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There is nothing, (in my humble opinion), as interesting and enjoyable as spending time in the forests or mountain areas in Idaho. Whether it’s the beauty, the quiet, the trees, the interesting rocks, the shade, the adventure, or any of the infinite reasons to go out and get away from the world; the backcountry of Idaho is an incredible place to enjoy. But in reality most jobs and locations aren’t conducive to having the time to get away after work on a daily or even weekly basis. But, with some planning, work, and of course budgeting; you can create a backyard that has some of your favorite things from Idaho’s backcountry in your own yard. So I pose the question, would you rather come home at the end of the day after work, and mow a piece of grass on your time off, or instead enjoy a forested space that isn’t as much work or expense as grass? Last week after work, I was driving by the home of one of my friends and he was out mowing his huge front lawn. This friend has a long work schedule with no real opportunity to leave his work building during the day to go outside, get fresh air, sunshine, and be away from a confined space. So for him, mowing is his time to get outside, but how much better would it be to get out in some trees, enjoy the evening with the family, and have fun rather than spending time and money maintaining a large grass area where its primary purpose is for show rather than anything else. I always recommend that if we can improve a yard with trees and low input design ideas that require far less water, provide shade, and stop the wind on the property, then we have improved the landscape dramatically.

Repeating what already grows in the area and mimicking the natural settings of the Eastern Idaho climate is much easier than trying to force a bunch of plants to grow where they normally don’t grow anyway. To re-create the natural ecology of East Idaho I would do the following things:

  • Select trees, shrubs, and grasses that are native to the inter-mountain region. Simply put, avoid plants that you wouldn’t naturally see out in the wilderness, and choose plants you enjoy while out hiking or enjoying the outdoors. A few examples include potentilla, douglas fir, columbine, wild geraniums, birches, and small low growing willows.
  • Rocks. Living in the mountains, we have a wide variety of different kinds of rocks to choose from ranging from sandstone, river rocks, lava rocks, and many other kinds. The type of rock can add or detract from the style of mountain landscape that you are trying to create.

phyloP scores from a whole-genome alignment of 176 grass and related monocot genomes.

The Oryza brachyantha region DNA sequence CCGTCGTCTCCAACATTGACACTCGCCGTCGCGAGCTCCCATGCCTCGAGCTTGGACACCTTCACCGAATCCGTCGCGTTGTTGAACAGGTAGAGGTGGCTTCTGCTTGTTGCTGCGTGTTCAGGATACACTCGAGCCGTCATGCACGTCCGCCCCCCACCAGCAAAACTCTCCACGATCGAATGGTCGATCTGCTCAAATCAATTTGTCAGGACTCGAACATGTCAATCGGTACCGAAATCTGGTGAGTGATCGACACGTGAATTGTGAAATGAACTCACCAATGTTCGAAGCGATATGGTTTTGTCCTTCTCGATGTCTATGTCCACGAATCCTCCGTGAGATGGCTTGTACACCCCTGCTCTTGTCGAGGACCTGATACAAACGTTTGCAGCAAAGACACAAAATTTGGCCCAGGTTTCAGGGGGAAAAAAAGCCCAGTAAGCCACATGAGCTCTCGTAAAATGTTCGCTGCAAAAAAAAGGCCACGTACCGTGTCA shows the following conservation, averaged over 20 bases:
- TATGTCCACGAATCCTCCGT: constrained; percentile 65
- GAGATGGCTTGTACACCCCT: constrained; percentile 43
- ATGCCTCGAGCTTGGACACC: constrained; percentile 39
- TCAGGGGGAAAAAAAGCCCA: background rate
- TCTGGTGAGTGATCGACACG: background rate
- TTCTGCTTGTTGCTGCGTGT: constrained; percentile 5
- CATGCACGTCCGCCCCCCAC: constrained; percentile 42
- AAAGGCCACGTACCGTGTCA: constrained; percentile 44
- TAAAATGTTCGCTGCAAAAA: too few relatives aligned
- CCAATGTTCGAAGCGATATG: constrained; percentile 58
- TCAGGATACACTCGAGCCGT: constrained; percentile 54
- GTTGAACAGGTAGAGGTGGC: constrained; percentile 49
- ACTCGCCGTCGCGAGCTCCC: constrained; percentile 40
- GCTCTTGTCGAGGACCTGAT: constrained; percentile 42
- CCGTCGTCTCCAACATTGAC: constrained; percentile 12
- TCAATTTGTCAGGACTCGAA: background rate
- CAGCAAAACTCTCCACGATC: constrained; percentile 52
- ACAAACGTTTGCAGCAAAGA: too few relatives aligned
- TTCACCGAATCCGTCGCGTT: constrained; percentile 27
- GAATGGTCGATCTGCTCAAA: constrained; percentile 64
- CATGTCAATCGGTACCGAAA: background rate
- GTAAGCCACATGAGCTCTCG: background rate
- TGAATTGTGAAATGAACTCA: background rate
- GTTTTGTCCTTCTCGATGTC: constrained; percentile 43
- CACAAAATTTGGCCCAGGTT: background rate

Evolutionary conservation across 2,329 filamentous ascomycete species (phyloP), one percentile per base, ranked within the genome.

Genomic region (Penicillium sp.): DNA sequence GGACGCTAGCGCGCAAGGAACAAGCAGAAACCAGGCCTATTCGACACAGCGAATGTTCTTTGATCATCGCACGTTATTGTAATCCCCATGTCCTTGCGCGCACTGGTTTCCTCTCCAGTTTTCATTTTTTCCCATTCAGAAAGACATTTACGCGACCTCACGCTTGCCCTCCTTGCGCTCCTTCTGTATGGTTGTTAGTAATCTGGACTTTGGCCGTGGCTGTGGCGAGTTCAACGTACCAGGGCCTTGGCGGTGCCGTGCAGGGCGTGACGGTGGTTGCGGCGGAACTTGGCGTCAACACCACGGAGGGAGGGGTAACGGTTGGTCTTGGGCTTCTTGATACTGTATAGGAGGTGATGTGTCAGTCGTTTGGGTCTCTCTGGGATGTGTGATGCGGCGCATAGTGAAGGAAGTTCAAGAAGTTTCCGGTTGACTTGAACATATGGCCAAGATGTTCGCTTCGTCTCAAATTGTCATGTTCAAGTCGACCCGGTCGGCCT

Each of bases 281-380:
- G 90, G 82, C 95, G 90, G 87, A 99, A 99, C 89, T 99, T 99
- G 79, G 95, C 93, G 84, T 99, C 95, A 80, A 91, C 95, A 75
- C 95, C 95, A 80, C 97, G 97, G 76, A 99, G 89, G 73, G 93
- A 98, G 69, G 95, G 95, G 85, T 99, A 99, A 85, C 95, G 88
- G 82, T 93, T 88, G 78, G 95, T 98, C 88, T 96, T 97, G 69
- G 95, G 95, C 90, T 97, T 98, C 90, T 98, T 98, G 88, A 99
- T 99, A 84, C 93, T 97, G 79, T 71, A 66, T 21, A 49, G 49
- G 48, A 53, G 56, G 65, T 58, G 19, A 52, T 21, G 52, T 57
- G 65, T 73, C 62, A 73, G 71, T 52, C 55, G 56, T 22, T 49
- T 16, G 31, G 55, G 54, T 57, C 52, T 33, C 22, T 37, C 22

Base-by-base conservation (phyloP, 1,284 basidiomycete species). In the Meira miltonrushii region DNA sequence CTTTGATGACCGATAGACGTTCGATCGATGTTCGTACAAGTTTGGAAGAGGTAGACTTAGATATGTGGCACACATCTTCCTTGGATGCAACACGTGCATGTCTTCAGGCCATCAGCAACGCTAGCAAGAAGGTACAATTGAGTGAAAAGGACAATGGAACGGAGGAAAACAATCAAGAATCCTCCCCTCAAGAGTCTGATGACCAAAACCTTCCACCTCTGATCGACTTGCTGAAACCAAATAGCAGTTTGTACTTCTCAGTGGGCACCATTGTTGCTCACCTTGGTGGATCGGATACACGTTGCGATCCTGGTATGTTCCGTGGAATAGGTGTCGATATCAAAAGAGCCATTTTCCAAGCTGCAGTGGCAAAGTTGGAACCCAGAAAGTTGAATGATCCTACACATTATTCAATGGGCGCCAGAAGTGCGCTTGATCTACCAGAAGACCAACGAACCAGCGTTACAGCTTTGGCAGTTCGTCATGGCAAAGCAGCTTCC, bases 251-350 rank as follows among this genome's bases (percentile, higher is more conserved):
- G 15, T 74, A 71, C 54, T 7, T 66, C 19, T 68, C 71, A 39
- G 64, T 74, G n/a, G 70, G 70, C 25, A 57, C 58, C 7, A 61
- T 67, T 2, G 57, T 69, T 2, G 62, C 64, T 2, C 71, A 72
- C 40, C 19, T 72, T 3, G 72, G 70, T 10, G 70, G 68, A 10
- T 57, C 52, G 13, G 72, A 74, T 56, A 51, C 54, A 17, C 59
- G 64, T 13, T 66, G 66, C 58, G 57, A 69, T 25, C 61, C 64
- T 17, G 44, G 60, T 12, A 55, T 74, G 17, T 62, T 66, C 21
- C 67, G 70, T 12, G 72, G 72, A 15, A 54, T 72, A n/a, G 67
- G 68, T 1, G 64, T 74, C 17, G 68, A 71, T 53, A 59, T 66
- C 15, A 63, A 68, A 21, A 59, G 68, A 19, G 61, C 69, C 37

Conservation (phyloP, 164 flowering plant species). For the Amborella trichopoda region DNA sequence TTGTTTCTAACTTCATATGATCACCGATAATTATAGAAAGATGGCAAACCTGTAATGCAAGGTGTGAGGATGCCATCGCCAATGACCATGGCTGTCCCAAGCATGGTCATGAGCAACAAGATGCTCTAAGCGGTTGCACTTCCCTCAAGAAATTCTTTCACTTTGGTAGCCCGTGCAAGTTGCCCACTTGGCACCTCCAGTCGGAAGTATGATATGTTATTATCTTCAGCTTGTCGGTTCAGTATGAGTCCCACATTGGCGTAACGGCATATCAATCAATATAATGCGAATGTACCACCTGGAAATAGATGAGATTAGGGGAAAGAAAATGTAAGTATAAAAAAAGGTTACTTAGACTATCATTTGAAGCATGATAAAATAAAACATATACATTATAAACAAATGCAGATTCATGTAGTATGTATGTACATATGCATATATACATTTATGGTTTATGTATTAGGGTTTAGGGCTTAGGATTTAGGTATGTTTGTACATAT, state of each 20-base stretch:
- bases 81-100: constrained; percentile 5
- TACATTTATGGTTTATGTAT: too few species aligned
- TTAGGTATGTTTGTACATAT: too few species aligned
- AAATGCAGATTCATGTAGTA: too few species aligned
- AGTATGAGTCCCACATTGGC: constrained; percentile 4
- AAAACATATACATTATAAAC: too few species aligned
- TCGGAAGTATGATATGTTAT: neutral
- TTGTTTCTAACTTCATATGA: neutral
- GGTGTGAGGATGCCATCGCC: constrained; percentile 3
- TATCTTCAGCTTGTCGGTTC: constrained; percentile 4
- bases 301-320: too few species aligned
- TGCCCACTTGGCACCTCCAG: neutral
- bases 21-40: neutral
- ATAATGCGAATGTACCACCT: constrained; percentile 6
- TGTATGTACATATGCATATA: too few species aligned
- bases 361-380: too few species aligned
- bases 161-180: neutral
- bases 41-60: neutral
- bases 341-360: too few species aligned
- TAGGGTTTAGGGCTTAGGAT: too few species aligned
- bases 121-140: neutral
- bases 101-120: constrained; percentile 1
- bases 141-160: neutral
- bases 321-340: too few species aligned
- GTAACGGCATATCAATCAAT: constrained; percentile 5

Put your yard together the way that mother nature does. Meaning don’t plant trees or shrubs in straight lines and instead put natural curves into the layout of your yard. Use groupings of plants to make your yard more reflective of what you see in the mountains. Aspens for example never grow alone in the mountains, nor do they grow in a straight line. Trees in natural settings grow in large groupings or clusters, which is why we call them either an entire forest or a grove of trees. This way of landscaping can work well with urban settings as most people would like the privacy, screening, and shade that a grove of trees would

  • provide.
  • Walkways can also be similar of how a trail might be laid out in nature. NOT, in the sense that trails in the mountains are many times hazardous and can make you trip and fall, but rather trails that are winding walkways that go around natural outcroppings or around trees. Most hiking trails in the wilderness started out as wildlife trails created by elk, deer, or moose. Later on, people started using these same walkways as hiking trails, so repeating a winding walkway or something like that in your yard adds to the feeling you are out in the woods rather than living in a subdivision.
  • While water features and small ponds may look attractive, they are a lot of work, are expensive, and are a drowning hazard for children. More authentic to our area than an actual water feature, is a dry creek bed since we do live in a high altitude desert, and dry creek beds are quite common. Putting in a dry creek bed is a great way to utilize a difficult area in your yard that may not have a specific purpose, and also saves on water since plants used in dry creek beds are normally drought tolerant, deep rooted, and low maintenance.
Mountain 2

For further gardening ideas, please reach out to Lance at 208-624-3102.